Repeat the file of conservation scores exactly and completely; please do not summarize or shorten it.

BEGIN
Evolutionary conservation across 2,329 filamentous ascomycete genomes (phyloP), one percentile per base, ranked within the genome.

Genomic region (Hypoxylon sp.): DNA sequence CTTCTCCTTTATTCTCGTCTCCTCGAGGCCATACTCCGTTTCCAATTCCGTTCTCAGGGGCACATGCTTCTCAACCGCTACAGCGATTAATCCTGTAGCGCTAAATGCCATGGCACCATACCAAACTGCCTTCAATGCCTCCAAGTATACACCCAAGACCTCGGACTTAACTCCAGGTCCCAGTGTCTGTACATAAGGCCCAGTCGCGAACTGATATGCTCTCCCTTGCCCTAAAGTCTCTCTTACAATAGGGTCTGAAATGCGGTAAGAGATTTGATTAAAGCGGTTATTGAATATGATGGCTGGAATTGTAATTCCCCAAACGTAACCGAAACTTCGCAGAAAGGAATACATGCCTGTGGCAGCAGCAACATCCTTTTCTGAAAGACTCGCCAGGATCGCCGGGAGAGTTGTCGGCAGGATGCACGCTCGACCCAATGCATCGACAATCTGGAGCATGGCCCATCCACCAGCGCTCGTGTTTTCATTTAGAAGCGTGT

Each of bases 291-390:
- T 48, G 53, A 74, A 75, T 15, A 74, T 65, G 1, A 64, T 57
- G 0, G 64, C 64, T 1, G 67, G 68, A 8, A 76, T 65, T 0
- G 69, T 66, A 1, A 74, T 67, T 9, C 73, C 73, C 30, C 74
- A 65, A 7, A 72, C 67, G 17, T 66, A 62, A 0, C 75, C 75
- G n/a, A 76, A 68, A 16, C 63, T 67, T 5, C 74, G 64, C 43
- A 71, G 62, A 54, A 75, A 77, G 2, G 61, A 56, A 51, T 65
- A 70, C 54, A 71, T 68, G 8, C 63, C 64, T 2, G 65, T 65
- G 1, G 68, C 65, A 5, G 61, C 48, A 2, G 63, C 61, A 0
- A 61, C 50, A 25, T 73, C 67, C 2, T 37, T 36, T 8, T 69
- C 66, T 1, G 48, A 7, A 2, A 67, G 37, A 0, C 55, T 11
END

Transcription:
Evolutionary conservation across 2,329 filamentous ascomycete genomes (phyloP), one percentile per base, ranked within the genome.

Genomic region (Hypoxylon sp.): DNA sequence CTTCTCCTTTATTCTCGTCTCCTCGAGGCCATACTCCGTTTCCAATTCCGTTCTCAGGGGCACATGCTTCTCAACCGCTACAGCGATTAATCCTGTAGCGCTAAATGCCATGGCACCATACCAAACTGCCTTCAATGCCTCCAAGTATACACCCAAGACCTCGGACTTAACTCCAGGTCCCAGTGTCTGTACATAAGGCCCAGTCGCGAACTGATATGCTCTCCCTTGCCCTAAAGTCTCTCTTACAATAGGGTCTGAAATGCGGTAAGAGATTTGATTAAAGCGGTTATTGAATATGATGGCTGGAATTGTAATTCCCCAAACGTAACCGAAACTTCGCAGAAAGGAATACATGCCTGTGGCAGCAGCAACATCCTTTTCTGAAAGACTCGCCAGGATCGCCGGGAGAGTTGTCGGCAGGATGCACGCTCGACCCAATGCATCGACAATCTGGAGCATGGCCCATCCACCAGCGCTCGTGTTTTCATTTAGAAGCGTGT

Each of bases 291-390:
- T 48, G 53, A 74, A 75, T 15, A 74, T 65, G 1, A 64, T 57
- G 0, G 64, C 64, T 1, G 67, G 68, A 8, A 76, T 65, T 0
- G 69, T 66, A 1, A 74, T 67, T 9, C 73, C 73, C 30, C 74
- A 65, A 7, A 72, C 67, G 17, T 66, A 62, A 0, C 75, C 75
- G n/a, A 76, A 68, A 16, C 63, T 67, T 5, C 74, G 64, C 43
- A 71, G 62, A 54, A 75, A 77, G 2, G 61, A 56, A 51, T 65
- A 70, C 54, A 71, T 68, G 8, C 63, C 64, T 2, G 65, T 65
- G 1, G 68, C 65, A 5, G 61, C 48, A 2, G 63, C 61, A 0
- A 61, C 50, A 25, T 73, C 67, C 2, T 37, T 36, T 8, T 69
- C 66, T 1, G 48, A 7, A 2, A 67, G 37, A 0, C 55, T 11